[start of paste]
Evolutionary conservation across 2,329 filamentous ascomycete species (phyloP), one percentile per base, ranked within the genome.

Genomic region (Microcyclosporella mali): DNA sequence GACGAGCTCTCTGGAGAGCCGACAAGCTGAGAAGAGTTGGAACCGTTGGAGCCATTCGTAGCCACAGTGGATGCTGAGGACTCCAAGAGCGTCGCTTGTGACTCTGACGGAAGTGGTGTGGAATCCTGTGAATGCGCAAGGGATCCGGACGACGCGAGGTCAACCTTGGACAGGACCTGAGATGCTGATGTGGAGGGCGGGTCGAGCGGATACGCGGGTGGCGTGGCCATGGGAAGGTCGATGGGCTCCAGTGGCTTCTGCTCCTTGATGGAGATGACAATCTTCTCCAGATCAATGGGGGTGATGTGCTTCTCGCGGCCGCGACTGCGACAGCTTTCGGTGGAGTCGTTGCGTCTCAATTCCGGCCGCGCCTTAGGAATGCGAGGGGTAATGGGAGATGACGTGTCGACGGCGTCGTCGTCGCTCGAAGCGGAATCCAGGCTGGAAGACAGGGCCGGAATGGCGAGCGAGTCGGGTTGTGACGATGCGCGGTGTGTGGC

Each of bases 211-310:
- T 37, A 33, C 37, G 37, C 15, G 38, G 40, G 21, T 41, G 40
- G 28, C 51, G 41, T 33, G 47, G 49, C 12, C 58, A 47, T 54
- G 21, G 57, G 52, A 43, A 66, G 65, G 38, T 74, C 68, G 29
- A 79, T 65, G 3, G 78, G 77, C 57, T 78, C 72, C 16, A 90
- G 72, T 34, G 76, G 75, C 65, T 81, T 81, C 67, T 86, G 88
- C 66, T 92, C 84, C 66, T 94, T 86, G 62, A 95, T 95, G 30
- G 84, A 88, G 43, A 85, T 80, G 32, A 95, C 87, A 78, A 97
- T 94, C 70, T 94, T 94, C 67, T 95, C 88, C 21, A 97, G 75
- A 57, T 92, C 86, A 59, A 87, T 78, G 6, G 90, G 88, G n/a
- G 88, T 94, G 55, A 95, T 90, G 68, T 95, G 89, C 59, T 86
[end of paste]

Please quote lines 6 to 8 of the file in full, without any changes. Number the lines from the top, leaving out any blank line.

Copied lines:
- G 21, G 57, G 52, A 43, A 66, G 65, G 38, T 74, C 68, G 29
- A 79, T 65, G 3, G 78, G 77, C 57, T 78, C 72, C 16, A 90
- G 72, T 34, G 76, G 75, C 65, T 81, T 81, C 67, T 86, G 88